HC Deb 21 July 1914 vol 65 cc273-4W

asked the President of the Local Government Board if he will state the number of children at present suffering from ophthalmia in the Swinton, Manchester, Poor Law schools; the duration of the present epidemic; if there have been other outbreaks of this disease during the last three years; and the number of children affected by each outbreak?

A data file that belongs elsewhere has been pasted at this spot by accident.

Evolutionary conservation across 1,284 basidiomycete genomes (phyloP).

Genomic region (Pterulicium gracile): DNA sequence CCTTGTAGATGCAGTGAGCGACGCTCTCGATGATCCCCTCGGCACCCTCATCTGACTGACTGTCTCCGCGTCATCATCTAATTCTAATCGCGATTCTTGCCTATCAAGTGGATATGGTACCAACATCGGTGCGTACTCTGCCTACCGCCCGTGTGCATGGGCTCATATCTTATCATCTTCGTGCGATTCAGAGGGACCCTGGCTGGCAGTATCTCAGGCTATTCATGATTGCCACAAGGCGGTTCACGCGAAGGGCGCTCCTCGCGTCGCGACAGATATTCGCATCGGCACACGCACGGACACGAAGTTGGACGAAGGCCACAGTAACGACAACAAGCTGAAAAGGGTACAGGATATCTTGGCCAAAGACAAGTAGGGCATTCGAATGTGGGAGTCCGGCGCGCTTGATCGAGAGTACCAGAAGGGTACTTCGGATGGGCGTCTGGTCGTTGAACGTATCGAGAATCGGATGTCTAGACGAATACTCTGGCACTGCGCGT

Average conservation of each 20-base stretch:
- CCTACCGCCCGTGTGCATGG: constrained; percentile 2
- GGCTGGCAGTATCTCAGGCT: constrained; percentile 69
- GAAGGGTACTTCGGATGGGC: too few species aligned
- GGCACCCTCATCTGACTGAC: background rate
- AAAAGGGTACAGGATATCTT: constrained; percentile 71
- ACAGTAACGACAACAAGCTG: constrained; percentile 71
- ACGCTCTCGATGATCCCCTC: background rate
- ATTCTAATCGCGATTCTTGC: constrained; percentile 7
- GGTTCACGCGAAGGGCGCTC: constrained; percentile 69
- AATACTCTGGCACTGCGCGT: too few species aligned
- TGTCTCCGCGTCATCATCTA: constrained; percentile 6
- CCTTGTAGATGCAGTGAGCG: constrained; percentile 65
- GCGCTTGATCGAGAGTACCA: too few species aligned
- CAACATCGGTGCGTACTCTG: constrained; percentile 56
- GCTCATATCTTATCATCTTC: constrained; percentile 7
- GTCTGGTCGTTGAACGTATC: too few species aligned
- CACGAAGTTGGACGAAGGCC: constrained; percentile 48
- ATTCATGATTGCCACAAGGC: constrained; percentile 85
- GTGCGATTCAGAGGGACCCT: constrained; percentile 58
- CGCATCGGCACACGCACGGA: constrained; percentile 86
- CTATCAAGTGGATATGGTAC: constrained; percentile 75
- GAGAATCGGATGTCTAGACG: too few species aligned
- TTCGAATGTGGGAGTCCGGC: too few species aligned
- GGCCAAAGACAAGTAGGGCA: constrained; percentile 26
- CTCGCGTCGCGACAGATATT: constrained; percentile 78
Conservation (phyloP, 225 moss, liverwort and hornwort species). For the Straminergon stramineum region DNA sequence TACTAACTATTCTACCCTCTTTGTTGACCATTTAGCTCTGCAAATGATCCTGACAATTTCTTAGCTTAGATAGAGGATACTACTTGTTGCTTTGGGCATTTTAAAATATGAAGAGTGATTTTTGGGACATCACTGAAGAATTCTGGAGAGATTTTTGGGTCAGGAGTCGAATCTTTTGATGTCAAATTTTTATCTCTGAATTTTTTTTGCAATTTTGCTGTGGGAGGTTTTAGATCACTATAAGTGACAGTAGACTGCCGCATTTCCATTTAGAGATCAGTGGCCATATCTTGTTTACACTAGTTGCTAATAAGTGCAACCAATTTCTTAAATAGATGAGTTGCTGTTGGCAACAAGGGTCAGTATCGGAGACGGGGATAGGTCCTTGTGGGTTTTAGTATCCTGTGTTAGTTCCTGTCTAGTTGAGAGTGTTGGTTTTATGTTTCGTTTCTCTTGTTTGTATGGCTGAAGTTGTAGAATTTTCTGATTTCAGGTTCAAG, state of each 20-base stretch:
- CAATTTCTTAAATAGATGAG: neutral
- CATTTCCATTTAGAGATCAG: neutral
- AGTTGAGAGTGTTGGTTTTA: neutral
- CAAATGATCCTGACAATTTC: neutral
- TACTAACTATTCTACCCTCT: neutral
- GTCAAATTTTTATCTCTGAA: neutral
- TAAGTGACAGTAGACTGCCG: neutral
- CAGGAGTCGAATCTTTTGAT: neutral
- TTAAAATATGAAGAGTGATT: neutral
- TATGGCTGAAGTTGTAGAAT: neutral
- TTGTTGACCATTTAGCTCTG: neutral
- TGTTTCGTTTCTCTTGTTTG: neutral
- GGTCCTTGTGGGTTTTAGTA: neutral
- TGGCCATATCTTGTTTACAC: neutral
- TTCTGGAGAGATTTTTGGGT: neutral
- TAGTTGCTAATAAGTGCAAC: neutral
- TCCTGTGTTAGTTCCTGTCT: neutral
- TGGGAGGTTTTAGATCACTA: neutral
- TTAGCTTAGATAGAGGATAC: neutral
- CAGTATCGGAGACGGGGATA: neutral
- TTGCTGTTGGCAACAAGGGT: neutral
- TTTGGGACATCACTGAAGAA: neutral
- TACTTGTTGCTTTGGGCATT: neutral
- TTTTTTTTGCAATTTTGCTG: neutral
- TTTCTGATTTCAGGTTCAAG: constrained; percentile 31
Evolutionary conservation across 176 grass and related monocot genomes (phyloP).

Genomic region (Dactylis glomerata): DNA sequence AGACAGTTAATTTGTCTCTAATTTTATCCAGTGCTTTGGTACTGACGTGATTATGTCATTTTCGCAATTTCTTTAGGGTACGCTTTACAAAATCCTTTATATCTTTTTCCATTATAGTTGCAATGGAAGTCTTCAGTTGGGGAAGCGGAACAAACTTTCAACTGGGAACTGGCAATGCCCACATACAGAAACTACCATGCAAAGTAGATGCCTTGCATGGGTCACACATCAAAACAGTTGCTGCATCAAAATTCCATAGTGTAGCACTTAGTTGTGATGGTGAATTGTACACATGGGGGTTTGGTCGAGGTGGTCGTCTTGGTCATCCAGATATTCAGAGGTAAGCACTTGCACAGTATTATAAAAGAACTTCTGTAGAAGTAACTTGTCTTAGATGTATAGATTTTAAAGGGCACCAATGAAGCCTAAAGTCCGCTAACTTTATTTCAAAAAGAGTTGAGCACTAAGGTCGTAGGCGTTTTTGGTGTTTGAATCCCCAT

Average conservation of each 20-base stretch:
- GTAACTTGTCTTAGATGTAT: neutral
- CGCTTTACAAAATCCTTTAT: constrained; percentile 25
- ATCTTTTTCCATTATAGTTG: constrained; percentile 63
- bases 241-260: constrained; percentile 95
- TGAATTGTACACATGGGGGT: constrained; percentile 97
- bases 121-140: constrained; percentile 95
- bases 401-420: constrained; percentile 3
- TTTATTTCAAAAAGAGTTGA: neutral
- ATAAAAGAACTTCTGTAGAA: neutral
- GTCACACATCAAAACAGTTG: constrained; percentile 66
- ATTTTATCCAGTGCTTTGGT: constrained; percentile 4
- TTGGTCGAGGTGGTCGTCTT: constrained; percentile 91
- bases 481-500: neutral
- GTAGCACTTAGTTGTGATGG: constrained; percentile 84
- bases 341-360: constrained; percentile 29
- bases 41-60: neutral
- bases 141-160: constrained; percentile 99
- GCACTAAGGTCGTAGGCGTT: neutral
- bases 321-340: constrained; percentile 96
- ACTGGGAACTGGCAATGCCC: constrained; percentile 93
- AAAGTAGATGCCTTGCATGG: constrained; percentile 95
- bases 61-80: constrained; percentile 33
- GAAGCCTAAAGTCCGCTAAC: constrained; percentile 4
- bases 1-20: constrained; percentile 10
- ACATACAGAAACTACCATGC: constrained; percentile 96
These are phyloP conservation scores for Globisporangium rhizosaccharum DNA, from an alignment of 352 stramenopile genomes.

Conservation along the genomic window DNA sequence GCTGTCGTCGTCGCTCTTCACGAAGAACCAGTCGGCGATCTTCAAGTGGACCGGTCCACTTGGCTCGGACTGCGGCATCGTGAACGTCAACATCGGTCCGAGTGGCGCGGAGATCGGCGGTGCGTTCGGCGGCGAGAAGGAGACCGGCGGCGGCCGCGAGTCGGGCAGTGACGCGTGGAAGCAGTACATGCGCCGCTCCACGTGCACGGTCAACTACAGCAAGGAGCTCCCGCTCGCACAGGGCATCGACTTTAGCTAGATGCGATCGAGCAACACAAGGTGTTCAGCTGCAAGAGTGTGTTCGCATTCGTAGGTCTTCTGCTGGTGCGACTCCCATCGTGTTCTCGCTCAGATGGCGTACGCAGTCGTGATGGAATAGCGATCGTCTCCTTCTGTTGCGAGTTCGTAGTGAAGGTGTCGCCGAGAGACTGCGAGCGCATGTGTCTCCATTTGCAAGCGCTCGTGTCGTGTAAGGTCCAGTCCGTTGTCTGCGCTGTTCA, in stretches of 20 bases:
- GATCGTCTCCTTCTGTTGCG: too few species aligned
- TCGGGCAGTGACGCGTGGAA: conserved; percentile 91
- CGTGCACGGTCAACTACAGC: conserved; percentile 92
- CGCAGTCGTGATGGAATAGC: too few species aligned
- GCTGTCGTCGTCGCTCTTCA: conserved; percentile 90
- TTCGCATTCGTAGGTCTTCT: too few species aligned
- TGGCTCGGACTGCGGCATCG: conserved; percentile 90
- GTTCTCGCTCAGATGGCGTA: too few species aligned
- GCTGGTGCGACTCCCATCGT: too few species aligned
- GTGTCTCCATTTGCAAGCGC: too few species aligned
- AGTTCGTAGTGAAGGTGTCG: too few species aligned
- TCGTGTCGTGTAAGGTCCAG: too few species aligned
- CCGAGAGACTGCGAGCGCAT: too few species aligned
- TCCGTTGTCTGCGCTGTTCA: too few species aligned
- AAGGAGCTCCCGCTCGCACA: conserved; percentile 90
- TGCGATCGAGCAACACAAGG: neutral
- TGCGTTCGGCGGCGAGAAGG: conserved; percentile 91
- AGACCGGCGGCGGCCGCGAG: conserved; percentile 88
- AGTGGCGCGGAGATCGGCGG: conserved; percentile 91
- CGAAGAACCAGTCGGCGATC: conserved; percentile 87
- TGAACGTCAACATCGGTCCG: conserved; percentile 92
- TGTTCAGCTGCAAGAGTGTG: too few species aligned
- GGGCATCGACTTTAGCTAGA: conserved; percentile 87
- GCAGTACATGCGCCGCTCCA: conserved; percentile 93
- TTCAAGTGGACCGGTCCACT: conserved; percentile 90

I am informed that there are at present seventy-eight children belonging to the Swinton schools who are suffering from ophthalmia and other affections of the eye, many of the cases being of a mild type, and are being maintained, treated, and educated in a temporary building specially erected in the school grounds. This building is some distance from the main school, and the children in it do not come into contact with the healthy children. Two or three years ago the guardians appointed an ophthalmic surgeon who examined the eyes of each child in the schools and removed to separate accommodation every child whose eyes were affected in any way whatever. Since this appointment was made there has been a gradual diminution of the number of children under treatment. No children are allowed to be transferred from the ophthalmic building to the main buildings of the schools until the ophthalmic surgeon is satisfied that there is no possibility of a recurrence of the trouble, and consequently there are no cases of ophthalmia at present among the children in the main portion of the school. The returns show that in December, 1911, there were 162 cases under treatment, as compared with the present figure of 78.

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